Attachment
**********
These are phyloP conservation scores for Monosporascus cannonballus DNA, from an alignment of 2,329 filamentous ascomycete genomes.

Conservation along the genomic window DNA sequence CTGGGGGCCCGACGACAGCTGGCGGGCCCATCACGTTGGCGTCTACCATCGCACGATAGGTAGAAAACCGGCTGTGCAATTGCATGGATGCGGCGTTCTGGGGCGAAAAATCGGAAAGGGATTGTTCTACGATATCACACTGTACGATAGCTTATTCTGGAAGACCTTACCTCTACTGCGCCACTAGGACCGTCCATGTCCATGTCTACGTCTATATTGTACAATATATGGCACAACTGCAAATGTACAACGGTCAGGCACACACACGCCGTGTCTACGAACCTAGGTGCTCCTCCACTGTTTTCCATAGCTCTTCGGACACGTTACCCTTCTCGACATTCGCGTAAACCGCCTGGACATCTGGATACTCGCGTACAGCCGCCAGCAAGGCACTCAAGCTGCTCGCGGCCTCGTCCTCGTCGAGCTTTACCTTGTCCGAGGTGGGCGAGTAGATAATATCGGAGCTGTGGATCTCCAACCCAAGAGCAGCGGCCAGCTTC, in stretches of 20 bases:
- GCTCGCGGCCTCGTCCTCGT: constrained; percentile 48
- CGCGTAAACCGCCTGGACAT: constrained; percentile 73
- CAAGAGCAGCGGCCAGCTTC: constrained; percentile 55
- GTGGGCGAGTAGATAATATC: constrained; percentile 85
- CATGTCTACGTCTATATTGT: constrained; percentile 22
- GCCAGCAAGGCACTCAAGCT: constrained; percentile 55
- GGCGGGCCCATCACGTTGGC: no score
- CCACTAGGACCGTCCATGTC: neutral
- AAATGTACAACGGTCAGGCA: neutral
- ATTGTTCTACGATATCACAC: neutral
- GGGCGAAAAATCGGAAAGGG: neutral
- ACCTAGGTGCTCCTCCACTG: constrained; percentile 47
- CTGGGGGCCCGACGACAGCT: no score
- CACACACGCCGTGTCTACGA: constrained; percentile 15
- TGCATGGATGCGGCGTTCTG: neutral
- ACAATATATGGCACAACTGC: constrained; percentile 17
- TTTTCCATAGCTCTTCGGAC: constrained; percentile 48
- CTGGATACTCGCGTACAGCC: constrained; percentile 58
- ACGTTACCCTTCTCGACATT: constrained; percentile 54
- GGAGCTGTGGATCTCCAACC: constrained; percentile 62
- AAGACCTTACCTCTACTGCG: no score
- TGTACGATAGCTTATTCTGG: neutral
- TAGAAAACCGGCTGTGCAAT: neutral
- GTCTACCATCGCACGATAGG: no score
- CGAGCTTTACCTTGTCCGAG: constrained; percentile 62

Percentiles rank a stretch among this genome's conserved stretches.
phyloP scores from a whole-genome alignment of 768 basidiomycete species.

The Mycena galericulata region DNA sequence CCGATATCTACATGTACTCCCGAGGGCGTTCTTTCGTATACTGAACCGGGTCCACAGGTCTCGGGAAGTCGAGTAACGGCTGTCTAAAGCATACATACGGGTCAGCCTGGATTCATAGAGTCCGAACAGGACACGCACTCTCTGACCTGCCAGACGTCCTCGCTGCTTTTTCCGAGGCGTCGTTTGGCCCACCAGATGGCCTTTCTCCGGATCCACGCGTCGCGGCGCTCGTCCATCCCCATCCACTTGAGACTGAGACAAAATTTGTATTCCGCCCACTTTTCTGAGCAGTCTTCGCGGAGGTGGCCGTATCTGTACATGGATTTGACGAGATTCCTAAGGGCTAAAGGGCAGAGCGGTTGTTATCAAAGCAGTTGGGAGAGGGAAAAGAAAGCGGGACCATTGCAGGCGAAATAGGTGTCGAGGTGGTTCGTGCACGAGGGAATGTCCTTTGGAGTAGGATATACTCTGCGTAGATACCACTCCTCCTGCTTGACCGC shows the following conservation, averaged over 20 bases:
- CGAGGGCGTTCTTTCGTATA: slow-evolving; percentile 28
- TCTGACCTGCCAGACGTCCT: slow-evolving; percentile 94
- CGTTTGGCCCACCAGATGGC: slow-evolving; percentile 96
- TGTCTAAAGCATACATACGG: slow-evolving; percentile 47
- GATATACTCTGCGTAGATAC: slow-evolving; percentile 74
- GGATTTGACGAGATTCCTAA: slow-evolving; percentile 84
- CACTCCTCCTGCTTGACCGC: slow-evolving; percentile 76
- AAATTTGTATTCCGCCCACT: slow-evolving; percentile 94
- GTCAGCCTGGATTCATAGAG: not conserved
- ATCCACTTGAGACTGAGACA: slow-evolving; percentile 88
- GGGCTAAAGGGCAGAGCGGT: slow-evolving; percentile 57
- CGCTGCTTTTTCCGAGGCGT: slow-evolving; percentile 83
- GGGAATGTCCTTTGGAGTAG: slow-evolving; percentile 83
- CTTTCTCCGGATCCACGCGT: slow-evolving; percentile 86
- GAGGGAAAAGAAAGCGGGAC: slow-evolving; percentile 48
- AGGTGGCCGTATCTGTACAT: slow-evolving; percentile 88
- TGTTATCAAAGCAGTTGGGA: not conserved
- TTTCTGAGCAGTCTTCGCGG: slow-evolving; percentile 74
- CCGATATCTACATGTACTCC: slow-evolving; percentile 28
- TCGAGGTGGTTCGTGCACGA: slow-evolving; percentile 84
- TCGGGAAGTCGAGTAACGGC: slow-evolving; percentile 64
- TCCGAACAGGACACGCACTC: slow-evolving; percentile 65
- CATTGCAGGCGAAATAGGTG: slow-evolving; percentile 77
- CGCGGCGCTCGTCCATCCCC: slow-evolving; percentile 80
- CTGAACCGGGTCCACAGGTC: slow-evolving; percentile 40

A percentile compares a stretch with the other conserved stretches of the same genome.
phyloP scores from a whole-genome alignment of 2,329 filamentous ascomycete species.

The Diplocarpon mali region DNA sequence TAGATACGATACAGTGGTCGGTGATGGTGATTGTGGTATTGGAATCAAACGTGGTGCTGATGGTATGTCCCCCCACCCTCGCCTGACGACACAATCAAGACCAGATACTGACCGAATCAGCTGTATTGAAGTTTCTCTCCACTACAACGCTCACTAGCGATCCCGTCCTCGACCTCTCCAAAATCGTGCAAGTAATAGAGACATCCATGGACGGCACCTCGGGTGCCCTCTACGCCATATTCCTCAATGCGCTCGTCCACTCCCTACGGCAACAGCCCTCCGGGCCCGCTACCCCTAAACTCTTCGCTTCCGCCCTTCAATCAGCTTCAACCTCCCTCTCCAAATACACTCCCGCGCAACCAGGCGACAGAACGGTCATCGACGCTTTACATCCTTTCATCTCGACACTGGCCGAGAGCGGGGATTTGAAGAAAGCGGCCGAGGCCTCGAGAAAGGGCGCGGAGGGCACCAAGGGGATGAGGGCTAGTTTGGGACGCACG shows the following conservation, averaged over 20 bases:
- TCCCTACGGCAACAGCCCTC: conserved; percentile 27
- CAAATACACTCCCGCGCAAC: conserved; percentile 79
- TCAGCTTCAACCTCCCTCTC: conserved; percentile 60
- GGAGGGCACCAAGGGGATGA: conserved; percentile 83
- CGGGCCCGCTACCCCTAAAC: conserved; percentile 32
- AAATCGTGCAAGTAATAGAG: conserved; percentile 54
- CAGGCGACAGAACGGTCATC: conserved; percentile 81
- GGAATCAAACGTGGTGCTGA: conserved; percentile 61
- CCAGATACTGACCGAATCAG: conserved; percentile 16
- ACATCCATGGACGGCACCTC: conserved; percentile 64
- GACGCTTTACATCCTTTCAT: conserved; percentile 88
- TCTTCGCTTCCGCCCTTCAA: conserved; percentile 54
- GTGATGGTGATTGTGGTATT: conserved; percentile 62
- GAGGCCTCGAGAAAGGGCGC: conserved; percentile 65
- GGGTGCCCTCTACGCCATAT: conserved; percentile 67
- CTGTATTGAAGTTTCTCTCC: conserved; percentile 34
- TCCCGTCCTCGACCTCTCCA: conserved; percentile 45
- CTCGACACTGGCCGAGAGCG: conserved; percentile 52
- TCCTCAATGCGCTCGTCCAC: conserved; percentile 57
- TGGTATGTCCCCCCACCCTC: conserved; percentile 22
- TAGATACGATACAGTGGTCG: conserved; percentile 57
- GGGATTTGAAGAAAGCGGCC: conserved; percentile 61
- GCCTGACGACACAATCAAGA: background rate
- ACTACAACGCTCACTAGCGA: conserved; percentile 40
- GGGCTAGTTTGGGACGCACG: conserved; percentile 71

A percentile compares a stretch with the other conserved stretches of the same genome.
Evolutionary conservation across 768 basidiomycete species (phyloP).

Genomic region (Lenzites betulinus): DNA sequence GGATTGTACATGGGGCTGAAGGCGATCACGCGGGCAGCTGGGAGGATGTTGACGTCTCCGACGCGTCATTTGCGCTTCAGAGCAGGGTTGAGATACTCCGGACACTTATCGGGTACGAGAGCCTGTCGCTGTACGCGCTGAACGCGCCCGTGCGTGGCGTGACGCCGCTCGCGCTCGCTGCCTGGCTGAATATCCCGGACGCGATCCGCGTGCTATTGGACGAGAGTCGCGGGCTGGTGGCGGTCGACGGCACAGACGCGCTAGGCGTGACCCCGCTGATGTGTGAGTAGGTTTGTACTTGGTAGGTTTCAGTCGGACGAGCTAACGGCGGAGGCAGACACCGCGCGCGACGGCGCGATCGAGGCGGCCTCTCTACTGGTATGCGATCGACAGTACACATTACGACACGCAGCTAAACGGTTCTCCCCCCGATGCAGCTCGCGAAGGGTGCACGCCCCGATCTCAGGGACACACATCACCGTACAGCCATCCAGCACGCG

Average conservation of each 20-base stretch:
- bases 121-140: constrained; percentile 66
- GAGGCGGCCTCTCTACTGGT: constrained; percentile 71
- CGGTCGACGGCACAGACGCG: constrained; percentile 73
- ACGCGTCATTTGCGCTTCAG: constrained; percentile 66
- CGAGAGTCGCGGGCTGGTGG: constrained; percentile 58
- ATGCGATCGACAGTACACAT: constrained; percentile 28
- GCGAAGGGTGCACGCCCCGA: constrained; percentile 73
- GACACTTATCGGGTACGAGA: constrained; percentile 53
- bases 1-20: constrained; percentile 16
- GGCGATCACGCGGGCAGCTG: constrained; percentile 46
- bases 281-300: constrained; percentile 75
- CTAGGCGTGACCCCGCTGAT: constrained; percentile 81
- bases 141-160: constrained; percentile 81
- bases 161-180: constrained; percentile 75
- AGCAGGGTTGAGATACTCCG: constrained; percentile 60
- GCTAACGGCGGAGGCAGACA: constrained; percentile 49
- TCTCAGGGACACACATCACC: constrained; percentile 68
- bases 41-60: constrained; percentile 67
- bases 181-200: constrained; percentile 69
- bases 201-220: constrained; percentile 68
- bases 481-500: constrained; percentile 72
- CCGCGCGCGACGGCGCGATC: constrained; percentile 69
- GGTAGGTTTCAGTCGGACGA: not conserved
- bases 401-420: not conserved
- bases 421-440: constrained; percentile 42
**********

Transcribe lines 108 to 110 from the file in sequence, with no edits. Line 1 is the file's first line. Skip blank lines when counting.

- bases 481-500: constrained; percentile 72
- CCGCGCGCGACGGCGCGATC: constrained; percentile 69
- GGTAGGTTTCAGTCGGACGA: not conserved